The point of this story is that there was this one book, Before I Go to Sleep, that I had neither read nor owned and as such wanted Paul to buy so that I could steal it from him immediately. Unfortunately, Paul didn’t go with my terribly unselfish suggestion*, so I was forced to buy it myself two months down the track.

Before I Go to Sleep by S. J. Watson is a thriller told from the perspective of Christine Lucas; a middle-aged woman who has no memory of the past twenty years. Every night as she sleeps Christine loses her memories all over again, and has to start from scratch each morning when she wakes.

After she begins seeing a doctor, Christine starts keeping a diary so that she read about her past when she wakes each morning. As the book (and diary) unfold, Christine begins doubting everything that her husband, Ben, has been telling her.

Before I Go to Sleep was an entertaining read but overall nothing particularly special. I don’t frequently read crime or thriller novels yet even I could tell from the get-go that there was going to be a twist and it was going to be about her husband Ben. I wanted so badly for the twist to be outrageously melodramatic, where Christine loses her memory every night because her husband Ben has been feeding her a specially concocted potion so that she forgets that SHE’S NOT IN LOVE WITH HIM. Just so that the book wouldn’t fall into the trap of taking itself too seriously. Unfortunately, I only got half of my wish, which means I was stuck with the melodramatic storyline without the overly dramatic overtures, a la The Cabinet of Dr. Caligari. In short, I got a typical thriller.

Granted, I have to admit that I went into Before I Go to Sleep already disliking the author because he referred to himself (herself?) as S J Watson. Sorry, but unless you’ve written Harry Potter you’re going to look a bit pompous for rendering yourself that way.

Nevertheless, it was still a fun read. Perfect as a holiday read when one is lying on an Indonesian beach, for example (*cough Paul cough*). The writing flowed and it was well-edited: there wasn’t a great deal of ‘dead work’ that bogged the story down. However, there were definitely aspects that could have been improved, largely the context of what is occurring in Christine’s life. Though the amnesia could quite possibly occur, the circumstances surrounding it and her subsequent rehabilitation are frankly unbelievable, and read as though Watson has written a first draft and couldn’t be bothered filling in the gaps. It was however, Watson’s first novel, and considering Before I Go to Sleep has ability to keep readers hooked until the end, it shows promising signs of a debut novelist and I will probably read whatever Watson produces next.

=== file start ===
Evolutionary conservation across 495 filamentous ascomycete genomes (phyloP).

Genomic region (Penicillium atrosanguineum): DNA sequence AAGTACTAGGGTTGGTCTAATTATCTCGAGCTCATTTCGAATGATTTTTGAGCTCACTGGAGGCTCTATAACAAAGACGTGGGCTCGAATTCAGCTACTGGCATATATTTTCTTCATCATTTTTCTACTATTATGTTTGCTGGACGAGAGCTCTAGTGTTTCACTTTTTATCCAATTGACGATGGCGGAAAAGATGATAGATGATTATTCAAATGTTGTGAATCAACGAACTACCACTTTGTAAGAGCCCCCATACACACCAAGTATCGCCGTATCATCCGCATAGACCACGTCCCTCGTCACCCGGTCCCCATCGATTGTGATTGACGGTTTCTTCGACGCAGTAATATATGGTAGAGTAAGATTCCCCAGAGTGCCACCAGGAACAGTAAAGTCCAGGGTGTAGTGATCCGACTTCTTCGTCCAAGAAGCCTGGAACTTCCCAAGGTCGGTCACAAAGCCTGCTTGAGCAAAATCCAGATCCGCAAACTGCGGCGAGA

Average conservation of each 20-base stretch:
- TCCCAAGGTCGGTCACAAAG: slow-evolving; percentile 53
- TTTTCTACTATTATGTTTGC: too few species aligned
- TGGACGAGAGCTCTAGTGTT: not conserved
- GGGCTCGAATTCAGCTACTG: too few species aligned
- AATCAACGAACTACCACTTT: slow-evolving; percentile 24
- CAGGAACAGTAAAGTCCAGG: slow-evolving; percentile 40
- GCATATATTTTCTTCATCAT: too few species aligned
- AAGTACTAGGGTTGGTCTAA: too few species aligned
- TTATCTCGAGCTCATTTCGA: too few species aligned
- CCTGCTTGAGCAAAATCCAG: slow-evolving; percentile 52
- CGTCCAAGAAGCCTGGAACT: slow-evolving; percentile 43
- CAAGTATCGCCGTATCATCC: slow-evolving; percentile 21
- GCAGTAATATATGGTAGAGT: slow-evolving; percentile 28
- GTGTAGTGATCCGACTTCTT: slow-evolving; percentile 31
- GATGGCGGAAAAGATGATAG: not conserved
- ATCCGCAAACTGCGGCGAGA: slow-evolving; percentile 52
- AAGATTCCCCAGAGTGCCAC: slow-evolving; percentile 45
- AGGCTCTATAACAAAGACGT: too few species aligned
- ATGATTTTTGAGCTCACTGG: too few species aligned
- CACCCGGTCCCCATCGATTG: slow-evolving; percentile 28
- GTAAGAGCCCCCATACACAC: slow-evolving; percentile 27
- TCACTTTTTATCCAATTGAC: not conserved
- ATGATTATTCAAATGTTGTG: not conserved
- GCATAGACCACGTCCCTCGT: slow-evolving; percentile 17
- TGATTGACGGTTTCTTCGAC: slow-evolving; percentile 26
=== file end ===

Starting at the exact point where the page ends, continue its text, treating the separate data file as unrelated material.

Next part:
Have you read Before I Go to Sleep or seen the movie? Are you a fan of thrillers? What is more important – a believable storyline or an unexpected twist? Let me know!

* He ended up going with Sherlock Holmes, a book I own two copies of at home. Oh well, if you’re going to have multiple-anythings, it might as well be Sherlock.

Book Review: Eleanor and Park

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A kooky love story between two misfit teenagers, Rainbow Rowell’s Eleanor and Park has a more serious side to its light-hearted plot line.